Unlawful Possession Of A Firearm
The State of Minnesota criminalizes unlawful possession of a firearm. A person can be arrested for this crime if he or she was caught with a firearm they were not allowed to have. Unfortunately, weapon and firearm accusations of this nature carry significant penalties such as jail time and fines.
An arrest does not mean a conviction. If you are facing a firearm charge, it’s crucial to protect your legal rights and seek experienced legal counsel as soon as possible.
Minnesota Unlawful Possession Of A Firearm Lawyer
If you are facing an unlawful possession of a firearm charge in Minnesota, you should contact a skilled criminal defense attorney as soon as possible. Defense lawyer James Blumberg at James Blumberg Law has years of experience in criminal law and can develop a proven strategy defend your rights.
Our initial consultation is free so call (952) 431-7758 today. James Blumberg Law gladly serves clients throughout the state of Minnesota including Dakota County. We also accept clients in nearby communities including Rice County, Steele County, Scott County, Sibley County, Dodge County, Olmsted County, and Carver County.
- Definition of Possession
- Definition of Unlawful Firearm
- What Are The Penalties For Unlawful Possession?
- Statute Of Limitations For Charges Of Unlawful Possession
- What Are Defenses To A Charge Of Unlawful Possession Of A Firearm?
- Additional Resources
This seemingly simple crime does have a complication. The complication comes from the definition of the word “possession.” There are two types of possession. The first type of possession is actual possession. This is precisely what it sounds like—the individual in question has their hands on the firearm. The second type of possession is known as constructive possession. Constructive possession occurs when the individual in question is considered to have had possession of the firearm even though they didn’t physically have the firearm in their hands.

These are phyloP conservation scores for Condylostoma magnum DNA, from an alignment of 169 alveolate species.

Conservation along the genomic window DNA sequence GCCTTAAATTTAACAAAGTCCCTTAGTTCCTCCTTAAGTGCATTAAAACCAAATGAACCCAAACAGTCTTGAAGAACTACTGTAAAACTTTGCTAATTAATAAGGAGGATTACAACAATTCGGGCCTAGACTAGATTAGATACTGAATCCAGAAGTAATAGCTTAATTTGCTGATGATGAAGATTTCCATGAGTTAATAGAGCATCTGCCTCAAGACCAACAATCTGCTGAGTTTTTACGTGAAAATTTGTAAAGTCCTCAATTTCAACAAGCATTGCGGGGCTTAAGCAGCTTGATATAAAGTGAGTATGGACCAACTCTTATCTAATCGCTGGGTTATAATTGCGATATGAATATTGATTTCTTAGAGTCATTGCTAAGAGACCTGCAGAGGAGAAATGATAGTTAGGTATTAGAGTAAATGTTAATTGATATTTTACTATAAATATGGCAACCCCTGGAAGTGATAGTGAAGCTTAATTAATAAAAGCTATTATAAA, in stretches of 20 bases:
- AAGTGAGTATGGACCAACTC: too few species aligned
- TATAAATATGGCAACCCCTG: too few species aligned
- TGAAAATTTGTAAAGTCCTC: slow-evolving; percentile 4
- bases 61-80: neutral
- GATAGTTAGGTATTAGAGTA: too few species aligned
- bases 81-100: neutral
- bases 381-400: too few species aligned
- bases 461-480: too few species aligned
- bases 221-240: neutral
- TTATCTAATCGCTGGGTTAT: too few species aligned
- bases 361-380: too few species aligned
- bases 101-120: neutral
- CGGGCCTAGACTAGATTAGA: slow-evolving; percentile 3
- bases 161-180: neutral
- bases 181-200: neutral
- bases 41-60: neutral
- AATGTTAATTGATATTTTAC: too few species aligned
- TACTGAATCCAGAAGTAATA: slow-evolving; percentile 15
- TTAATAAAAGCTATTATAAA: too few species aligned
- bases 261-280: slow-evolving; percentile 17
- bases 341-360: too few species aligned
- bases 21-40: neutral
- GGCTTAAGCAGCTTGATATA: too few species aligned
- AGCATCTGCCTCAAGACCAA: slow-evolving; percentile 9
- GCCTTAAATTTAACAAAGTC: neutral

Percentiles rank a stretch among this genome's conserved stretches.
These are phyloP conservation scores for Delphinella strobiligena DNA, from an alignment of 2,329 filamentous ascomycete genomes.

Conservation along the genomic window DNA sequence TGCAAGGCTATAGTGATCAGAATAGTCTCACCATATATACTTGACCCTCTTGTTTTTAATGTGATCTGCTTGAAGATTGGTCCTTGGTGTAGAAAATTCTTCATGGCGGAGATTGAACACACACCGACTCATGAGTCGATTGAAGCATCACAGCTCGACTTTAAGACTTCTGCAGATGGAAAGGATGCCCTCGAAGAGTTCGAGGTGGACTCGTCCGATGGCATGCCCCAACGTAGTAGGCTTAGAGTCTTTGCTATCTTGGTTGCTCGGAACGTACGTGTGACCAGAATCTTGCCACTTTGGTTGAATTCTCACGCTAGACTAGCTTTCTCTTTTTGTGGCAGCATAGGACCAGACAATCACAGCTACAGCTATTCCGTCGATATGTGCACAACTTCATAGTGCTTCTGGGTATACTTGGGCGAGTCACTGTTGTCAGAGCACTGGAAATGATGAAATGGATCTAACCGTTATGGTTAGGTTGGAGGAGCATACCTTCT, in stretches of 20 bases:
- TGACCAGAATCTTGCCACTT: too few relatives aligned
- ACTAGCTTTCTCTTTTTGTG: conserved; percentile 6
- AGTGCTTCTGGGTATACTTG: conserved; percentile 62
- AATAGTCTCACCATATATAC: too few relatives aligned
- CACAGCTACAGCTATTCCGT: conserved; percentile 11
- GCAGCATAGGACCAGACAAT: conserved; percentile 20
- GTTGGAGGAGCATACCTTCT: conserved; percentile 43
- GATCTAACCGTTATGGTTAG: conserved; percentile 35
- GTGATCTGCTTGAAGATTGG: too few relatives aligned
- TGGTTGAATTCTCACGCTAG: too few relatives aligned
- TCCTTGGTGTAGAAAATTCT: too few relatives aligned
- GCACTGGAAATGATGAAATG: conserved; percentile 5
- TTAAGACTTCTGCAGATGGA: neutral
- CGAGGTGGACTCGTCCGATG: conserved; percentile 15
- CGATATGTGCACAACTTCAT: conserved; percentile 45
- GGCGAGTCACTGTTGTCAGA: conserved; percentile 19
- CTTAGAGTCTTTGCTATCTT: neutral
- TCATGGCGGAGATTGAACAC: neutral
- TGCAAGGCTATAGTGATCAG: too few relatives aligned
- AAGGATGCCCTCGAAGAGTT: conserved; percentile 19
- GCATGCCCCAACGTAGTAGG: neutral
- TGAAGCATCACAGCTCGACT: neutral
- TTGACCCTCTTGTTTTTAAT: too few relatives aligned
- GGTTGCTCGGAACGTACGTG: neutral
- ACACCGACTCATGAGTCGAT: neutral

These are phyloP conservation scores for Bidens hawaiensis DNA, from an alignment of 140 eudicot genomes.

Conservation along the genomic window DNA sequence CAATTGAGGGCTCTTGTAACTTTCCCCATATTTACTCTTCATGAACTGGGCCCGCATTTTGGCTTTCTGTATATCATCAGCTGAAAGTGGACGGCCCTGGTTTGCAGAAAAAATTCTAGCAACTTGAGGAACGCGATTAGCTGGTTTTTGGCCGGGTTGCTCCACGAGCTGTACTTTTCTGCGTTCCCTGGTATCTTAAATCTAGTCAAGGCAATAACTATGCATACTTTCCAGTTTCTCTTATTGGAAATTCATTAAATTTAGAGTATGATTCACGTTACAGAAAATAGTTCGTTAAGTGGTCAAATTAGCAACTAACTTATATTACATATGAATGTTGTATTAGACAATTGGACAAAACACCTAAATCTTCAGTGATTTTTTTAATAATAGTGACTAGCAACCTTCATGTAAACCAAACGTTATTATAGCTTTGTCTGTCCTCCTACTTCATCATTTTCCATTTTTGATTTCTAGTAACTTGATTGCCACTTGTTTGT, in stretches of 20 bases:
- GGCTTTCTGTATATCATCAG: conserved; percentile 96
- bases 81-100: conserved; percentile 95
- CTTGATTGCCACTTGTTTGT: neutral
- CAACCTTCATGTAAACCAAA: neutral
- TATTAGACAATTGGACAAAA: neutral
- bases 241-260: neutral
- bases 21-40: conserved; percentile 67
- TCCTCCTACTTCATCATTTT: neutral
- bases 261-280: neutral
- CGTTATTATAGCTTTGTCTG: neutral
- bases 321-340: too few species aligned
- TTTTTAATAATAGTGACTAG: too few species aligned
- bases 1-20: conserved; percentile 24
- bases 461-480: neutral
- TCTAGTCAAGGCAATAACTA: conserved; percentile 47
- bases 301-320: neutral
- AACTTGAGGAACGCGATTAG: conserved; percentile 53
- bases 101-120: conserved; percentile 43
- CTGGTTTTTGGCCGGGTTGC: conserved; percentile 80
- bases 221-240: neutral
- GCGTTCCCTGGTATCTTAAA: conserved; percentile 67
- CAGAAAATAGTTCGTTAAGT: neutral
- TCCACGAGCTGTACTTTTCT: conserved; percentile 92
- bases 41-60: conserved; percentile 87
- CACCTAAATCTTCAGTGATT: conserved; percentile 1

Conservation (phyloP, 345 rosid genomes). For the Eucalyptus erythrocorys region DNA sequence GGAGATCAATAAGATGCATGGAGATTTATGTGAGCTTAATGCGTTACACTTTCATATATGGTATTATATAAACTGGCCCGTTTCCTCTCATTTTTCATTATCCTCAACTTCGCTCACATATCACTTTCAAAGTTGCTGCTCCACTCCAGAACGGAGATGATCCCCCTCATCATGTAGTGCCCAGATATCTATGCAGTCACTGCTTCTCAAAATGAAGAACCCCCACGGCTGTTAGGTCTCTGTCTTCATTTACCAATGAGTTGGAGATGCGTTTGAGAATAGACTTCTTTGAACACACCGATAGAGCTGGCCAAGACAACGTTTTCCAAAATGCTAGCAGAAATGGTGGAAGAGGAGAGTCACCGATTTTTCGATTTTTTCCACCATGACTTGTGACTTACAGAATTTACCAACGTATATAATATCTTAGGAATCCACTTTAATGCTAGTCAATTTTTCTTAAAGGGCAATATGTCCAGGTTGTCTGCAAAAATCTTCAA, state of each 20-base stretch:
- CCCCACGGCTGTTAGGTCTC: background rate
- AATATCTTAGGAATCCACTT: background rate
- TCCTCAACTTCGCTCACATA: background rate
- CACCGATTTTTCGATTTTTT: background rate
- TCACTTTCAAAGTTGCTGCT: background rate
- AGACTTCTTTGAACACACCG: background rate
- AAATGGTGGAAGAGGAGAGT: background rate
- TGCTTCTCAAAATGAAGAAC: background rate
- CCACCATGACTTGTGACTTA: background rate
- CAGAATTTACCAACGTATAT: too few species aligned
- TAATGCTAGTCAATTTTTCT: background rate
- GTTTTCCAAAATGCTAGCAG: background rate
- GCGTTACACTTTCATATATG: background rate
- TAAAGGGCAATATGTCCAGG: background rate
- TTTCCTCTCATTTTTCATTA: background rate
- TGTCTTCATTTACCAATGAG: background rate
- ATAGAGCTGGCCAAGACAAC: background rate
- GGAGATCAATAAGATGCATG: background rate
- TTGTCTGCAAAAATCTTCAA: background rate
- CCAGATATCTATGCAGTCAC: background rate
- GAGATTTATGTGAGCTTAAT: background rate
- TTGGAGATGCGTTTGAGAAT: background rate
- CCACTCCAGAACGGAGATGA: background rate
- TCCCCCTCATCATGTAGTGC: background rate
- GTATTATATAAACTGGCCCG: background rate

Constructive possession can be found in two sets of circumstances. The first is when the firearm is found in a place that the individual in question had complete control over, such that no other individuals could have gained access to the firearm.
The second set of circumstances that can be considered constructive possession occurs when the firearm is found in a place that other individuals may have had access to, but the evidence indicates there is a strong probability the individual in question was exercising control over the area. For example, if an illegal firearm is found in a car you are driving, you may be found to be in constructive possession of the firearm even if the firearm does not belong to you and you are not actively holding it when it is discovered.
What is an “unlawful firearm” in Minnesota? Under Minnesota law, an unlawful firearm is possessed by an individual who is not allowed to possess a firearm. There are many reasons a person may be forbidden from possessing firearms under Minnesota law. Some of these reasons include:
- The individual is too young (under the age of 14) and is not supervised
- The individual has been convicted of a felony
- The individual has been convicted of a violent crime, even if that crime is not a felony
- The individual is a drug offender – if they have been convicted of a drug crime, they may not possess a firearm until they provide a doctor’s note that they have been clean for two years
- The individual has been committed for mental illness